One of the breakout moments of the 2008 Grammy telecast on CBS was a stellar live performance by Amy Winehouse. The dynamic singer, who passed away today at the age of 27, was a multiple nominee that night, so her appearance on the show was a must. Making it happen, however, was not as easy as it looked.
Flashback to 2008: Winehouse was undergoing treatment for drug addiction, which made it difficult for her to obtain a work visa to appear on the show, so CBS and the Grammy brass set up a contingency plan so she could perform live from a London soundstage. At the 11th hour, Winehouse secured that elusive visa, but it was too late for the show, so CBS stayed with Plan B. “We knew we could pull it off,” said Jack Sussman, CBS’ head of special programming. “Regardless of whether you are a rock star, a soul singer, a folk singer or a country artist, everybody wants to be part of the Grammys, so we knew she wanted to participate.”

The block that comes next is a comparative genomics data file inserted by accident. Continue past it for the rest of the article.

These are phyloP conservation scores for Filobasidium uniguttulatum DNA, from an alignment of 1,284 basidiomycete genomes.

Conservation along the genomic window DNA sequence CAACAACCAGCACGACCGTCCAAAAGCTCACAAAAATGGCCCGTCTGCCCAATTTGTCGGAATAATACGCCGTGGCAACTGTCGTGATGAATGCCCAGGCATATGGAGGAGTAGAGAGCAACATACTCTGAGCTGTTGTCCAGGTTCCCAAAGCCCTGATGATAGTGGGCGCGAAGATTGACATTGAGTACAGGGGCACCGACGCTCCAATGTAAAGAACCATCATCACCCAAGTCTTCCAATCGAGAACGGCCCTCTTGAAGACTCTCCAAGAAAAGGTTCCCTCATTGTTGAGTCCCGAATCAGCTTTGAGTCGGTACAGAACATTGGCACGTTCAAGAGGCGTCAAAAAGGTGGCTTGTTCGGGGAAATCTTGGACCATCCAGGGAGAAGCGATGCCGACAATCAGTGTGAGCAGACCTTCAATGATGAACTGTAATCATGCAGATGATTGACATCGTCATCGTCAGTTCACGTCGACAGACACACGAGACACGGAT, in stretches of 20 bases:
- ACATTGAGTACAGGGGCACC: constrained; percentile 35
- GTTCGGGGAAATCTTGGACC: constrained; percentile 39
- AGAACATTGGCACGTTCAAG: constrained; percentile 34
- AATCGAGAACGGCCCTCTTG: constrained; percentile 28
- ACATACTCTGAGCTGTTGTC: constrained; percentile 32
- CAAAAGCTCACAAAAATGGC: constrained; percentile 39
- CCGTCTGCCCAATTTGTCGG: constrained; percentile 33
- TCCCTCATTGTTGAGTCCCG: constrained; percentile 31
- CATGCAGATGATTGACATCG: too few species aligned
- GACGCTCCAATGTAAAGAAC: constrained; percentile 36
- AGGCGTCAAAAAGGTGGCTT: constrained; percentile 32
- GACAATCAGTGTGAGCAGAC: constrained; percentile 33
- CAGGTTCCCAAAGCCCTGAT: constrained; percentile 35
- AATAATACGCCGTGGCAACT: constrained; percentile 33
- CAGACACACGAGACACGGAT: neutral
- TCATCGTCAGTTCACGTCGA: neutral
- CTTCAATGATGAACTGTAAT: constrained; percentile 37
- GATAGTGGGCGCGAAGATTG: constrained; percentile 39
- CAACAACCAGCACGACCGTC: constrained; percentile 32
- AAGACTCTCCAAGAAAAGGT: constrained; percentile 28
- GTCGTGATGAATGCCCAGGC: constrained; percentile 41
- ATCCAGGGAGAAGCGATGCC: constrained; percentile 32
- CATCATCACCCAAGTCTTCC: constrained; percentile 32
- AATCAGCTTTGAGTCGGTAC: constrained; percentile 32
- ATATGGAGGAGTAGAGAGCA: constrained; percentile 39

The performance occurred beyond the witching hour — it was after 3 a.m. when Winehouse appeared on the soundstage to perform. (Cuba Gooding Jr., who was in London at the time, was asked to introduce her appearance.) But it was a seamless transition from the telecast — which was broadcast live from the Staples Center in Los Angeles — to the U.K, where Winehouse performed “You Know I’m No Good” and “Rehab.” By the end of the ceremony, Winehouse won five Grammys, including Best New Artist, Best Pop Vocal Album (for Back to Black), and Record of the Year, Song of the Year, and Best Pop Vocal Performance (all for ”Rehab”). “Any time an artist gets that moment on a Grammy telecast, it is a moment for them to be celebrated by their peers and be seen by tens of millions in one moment in time,” said Sussman, who can’t remember the last time the Grammys went to such lengths to include a performance. “When you score big, you get on a roll and will forever be known as a Grammy winner. There is no doubt about the creative talent that woman had and what she exhibited in that moment in time.”